Former Democratic presidential candidate Jim Webb is one step closer to making an independent run for the White House in 2016 as his campaign announced Thursday the hiring of political consultant Sam Jones.
Jones, who served as super PAC Draft Biden’s national finance director, will act as a consultant for Webb. His first task will be to determine how the campaign can raise the money necessary to run a viable national operation.
According to former New Mexico governor Gary Johnson who ran on a third-party presidential ticket in 2o12, an independent candidate needs $8 million to get a campaign up and running, and gain ballot access in all 50 states.
Webb spokesman Craig Crawford gave the following statement: “After weeks of study, including consultations with ballot experts and independent activists across the country, we have a handle on what it takes to give voters in every state a real choice.”
Webb, a former Virginia senator and Navy Cross recipient, can be fashioned a Blue Dog Democrat. The fading coalition now only sports 15 members in the House of Representatives, but Sen. Webb sees political centrism as the only way forward in a polarized Washington.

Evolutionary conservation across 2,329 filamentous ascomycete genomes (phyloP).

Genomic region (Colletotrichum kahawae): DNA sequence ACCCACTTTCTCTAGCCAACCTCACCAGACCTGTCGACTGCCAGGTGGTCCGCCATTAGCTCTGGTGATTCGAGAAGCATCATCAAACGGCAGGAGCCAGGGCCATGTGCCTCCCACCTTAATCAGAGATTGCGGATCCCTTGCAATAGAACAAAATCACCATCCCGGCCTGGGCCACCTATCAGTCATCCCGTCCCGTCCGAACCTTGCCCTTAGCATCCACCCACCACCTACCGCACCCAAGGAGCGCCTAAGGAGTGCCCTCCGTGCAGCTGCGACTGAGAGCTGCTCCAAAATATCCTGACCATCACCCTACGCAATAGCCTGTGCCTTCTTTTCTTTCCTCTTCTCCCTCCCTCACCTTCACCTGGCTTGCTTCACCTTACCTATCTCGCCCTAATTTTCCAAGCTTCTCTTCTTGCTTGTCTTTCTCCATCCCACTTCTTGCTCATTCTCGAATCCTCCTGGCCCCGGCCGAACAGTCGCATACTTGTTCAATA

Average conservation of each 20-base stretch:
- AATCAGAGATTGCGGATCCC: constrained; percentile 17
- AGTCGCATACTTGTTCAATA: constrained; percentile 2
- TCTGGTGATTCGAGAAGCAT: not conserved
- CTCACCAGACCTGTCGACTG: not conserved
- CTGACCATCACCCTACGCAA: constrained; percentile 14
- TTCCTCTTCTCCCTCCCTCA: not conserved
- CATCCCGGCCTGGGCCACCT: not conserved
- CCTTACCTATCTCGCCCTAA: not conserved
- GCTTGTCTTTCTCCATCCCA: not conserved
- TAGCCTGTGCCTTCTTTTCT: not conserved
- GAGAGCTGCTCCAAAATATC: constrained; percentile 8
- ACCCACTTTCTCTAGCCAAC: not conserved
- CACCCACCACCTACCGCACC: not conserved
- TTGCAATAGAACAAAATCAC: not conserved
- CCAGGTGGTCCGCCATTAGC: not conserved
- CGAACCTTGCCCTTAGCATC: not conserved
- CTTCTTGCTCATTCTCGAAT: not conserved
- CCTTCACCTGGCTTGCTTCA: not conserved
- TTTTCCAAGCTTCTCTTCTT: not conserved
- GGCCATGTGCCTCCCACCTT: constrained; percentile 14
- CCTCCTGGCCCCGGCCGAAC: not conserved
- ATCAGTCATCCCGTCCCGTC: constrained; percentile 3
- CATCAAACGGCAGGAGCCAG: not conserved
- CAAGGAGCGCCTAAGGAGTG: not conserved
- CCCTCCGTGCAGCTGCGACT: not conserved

“The extremes that have taken over the nominating process have become glaringly obvious,” Webb wrote in October. “An independent president who can bring a broad spectrum of talent into a completely new administration would be best equipped to face the hard choices and to put our government back on track again.”
The Webb campaign has also hired a technology company which specializes in political outreach to get the ball rolling.
As for Webb’s electability, some may argue that Hillary Clinton adequately represents the same faction of Democrats as the former senator. Others may disagree, as the Democratic front-runner is forced to the left by a progressive socialist, Sen. Bernie Sanders.
Webb criticized Clinton’s leadership as Secretary of State in December, calling her policies “inept” as Libya and Syria both have devolved into civil wars as a result of her support of the ouster of Libyan leader Muammar Gaddafi.
[Washington Post] [Washington Times] [The Hill]